CHICAGO—Michael Silverman, MD, FACEP, has run a few marathons, but he knows that when he’s training, it can affect how well he does his day job: chairman of the emergency department at Virginia Hospital Center for Emergency Medicine Associates in Arlington, Va.
Dr. Silverman pointed that out in his ACEP 2014 session, “Top Five Habits of Highly Successful Emergency Physicians,” to demonstrate the value he ascribes to self-reflection.
“You have to be able to assess your own needs and skill sets to develop,” Dr. Silverman said in an interview after his ACEP14 session. “You have to spend some time having your own gameplan [for], ‘What am I going to focus on this year?’”
He also said that when he attends ACEP meetings, he has a “direction of the courses that I’m going to go see—and it’s based on what I think my weaknesses are for that current year that I want to build on.”
Dr. Silverman’s list of five successful habits is:
- Bring your A-game to every patient encounter.
- Pay attention to all the details.
- Learn continuously.
- Take care of yourself, physically and financially.
- Define your core values – and live and practice by them.
Of course, he also realizes that’s a lot for a do-it-yourselfer to tackle at once. And he recognizes that no emergency physician arrives at work with the stated goal of not performing well. But he suggests actively getting one’s self in the mindset to be as attentive as possible to every patient on every shift.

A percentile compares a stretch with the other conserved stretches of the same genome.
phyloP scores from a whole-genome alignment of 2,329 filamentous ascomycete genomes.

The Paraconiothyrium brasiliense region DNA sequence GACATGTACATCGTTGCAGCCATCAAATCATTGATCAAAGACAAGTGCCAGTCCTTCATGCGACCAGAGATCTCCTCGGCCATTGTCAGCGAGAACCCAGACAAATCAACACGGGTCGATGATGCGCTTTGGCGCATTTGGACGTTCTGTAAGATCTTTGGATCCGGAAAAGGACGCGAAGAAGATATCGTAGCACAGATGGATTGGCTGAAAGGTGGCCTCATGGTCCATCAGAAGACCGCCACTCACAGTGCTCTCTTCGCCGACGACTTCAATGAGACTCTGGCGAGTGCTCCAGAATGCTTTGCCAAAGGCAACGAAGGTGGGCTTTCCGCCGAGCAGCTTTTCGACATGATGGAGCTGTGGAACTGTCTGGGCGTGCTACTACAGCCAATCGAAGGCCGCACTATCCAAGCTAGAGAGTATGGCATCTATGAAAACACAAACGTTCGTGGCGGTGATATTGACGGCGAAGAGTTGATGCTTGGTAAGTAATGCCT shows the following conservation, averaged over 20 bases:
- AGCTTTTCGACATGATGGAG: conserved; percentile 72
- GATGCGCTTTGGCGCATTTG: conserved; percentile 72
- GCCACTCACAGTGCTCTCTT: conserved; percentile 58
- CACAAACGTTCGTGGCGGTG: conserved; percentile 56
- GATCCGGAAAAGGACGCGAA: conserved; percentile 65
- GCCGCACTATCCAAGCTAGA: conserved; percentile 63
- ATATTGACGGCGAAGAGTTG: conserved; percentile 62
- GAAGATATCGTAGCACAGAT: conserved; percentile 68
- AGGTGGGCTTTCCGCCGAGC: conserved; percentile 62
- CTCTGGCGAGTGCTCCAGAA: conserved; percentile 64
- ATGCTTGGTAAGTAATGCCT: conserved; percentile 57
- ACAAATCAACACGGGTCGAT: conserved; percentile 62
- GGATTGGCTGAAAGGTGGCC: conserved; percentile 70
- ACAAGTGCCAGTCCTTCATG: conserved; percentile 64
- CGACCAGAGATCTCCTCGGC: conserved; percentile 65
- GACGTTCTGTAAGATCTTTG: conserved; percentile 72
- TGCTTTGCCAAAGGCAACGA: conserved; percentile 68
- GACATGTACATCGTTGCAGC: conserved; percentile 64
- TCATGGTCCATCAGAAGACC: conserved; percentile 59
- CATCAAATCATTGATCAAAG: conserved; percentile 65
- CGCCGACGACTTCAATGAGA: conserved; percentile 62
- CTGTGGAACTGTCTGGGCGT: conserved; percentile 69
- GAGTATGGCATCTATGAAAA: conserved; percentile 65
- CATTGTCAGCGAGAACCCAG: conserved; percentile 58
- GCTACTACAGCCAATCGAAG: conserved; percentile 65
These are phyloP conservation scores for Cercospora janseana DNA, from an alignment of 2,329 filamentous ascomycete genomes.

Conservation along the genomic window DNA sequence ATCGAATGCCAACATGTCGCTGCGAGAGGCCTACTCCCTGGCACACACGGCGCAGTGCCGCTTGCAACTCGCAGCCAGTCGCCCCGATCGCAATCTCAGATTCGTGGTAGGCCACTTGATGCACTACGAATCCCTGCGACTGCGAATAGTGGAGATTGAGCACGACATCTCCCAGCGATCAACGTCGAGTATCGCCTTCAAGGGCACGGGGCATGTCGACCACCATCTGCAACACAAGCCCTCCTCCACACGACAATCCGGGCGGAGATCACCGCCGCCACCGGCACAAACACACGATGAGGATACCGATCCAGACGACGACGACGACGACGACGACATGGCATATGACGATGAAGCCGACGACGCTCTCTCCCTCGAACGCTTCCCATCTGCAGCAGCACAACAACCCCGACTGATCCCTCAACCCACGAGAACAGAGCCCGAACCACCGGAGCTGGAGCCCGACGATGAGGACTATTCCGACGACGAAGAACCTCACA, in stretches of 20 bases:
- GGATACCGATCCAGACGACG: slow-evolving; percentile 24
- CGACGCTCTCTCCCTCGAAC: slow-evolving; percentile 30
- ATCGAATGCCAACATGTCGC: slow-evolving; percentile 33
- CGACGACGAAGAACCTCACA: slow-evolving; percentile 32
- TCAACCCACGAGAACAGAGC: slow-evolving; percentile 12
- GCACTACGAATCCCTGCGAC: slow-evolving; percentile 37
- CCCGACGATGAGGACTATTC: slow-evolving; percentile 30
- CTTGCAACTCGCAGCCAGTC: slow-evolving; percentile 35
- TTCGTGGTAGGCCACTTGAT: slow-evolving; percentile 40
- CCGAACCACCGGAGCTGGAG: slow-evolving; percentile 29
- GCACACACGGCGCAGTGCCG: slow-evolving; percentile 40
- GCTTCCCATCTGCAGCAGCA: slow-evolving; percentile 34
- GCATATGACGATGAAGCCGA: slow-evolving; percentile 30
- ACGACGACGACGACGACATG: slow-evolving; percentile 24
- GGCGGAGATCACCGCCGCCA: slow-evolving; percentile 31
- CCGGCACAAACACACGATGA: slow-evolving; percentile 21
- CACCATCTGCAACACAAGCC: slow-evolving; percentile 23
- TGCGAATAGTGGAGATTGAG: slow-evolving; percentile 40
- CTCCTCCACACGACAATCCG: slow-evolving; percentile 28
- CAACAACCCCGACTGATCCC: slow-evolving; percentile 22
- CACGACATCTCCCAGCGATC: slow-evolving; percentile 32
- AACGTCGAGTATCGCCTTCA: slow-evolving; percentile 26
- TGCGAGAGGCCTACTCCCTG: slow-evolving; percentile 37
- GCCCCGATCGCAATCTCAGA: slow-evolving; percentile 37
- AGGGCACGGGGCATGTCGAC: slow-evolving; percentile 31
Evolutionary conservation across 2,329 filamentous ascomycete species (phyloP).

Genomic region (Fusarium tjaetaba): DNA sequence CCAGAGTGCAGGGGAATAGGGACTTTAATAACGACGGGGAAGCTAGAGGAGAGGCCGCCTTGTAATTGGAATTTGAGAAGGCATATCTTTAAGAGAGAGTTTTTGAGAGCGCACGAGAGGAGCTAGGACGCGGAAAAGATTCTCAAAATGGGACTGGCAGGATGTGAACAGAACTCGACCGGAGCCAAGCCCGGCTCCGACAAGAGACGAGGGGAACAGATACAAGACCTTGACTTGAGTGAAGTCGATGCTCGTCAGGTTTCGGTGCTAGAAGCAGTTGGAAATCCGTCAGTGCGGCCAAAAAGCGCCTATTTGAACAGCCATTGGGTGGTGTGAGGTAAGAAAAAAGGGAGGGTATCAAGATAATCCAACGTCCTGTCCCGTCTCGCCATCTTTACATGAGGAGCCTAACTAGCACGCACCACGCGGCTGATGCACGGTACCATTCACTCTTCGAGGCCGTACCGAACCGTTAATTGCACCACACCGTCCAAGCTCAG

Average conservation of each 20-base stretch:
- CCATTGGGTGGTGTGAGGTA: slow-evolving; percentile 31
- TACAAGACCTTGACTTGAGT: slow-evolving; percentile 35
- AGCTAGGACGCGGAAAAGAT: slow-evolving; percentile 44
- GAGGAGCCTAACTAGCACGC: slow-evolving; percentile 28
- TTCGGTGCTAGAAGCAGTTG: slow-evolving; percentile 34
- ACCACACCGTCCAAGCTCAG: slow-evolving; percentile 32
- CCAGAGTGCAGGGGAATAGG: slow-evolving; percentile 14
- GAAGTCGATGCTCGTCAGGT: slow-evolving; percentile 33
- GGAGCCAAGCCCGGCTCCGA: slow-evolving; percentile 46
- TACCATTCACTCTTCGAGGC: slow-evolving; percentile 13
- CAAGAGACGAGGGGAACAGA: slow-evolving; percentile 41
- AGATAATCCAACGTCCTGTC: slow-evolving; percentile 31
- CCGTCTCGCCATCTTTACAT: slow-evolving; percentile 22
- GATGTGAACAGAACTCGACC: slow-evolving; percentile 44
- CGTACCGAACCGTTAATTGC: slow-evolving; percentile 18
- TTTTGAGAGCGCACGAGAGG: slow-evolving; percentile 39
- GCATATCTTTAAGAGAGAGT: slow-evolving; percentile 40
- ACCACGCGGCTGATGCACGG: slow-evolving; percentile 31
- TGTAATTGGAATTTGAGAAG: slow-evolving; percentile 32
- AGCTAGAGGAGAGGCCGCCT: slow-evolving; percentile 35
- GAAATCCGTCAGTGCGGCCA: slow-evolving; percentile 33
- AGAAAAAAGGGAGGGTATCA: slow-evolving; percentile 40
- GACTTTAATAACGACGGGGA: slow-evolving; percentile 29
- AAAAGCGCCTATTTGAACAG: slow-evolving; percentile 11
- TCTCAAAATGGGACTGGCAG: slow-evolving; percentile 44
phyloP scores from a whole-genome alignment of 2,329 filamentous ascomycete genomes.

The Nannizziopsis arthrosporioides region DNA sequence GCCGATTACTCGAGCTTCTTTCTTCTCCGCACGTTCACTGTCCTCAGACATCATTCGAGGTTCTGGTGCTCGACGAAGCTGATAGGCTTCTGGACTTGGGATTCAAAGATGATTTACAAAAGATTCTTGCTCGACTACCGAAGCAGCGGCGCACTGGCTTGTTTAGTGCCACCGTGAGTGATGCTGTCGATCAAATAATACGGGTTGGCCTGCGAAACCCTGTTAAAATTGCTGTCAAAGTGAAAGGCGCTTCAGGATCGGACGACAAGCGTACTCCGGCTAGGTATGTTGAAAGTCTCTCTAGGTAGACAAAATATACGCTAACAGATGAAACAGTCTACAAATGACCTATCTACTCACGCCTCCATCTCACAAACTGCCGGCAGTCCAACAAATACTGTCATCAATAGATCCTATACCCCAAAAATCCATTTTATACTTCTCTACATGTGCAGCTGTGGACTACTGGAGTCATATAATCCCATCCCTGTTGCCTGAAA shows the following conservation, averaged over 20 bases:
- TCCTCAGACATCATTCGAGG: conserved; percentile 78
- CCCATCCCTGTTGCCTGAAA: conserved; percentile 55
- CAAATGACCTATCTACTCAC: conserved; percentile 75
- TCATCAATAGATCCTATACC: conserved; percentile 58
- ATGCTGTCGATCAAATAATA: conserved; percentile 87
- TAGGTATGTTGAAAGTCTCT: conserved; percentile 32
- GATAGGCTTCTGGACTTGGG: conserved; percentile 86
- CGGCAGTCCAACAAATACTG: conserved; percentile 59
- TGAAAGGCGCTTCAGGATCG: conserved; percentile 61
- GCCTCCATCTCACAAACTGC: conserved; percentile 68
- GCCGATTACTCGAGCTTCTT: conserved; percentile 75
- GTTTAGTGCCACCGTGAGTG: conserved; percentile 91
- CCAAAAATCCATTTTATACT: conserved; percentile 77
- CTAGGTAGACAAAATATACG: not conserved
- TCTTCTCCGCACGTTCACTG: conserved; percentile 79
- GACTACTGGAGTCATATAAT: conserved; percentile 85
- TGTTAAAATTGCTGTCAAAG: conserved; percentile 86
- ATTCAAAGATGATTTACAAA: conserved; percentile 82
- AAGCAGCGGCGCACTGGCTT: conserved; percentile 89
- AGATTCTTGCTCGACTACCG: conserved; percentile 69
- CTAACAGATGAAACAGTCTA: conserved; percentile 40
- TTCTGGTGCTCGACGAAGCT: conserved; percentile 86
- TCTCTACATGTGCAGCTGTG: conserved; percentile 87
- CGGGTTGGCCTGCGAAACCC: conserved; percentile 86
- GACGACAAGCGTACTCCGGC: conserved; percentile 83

“Show up, be prepared, be ready to work and bring your A-game,” Dr. Silverman said. “When you have that, you can focus on the productivity piece.”
Dr. Silverman suggested stepping back and reviewing goals, accomplishments, and attitudes. That means not viewing young ED physicians as newbies who need to be trained. Instead, try to see them as ‘reverse mentors’ who can teach you cutting edge treatments or therapies that didn’t exist when you were fresh out of residency.
In the same vein, he said physicians shouldn’t blow off patient satisfaction complaints “because that patient was this and the other patient was that.” Instead, doctors should take the time to Google themselves and see how a patient might view them.
“We are responsible for our actions,” Dr. Silverman said, “and we need to take responsibility for them.”
Richard Quinn is a freelance writer in New Jersey.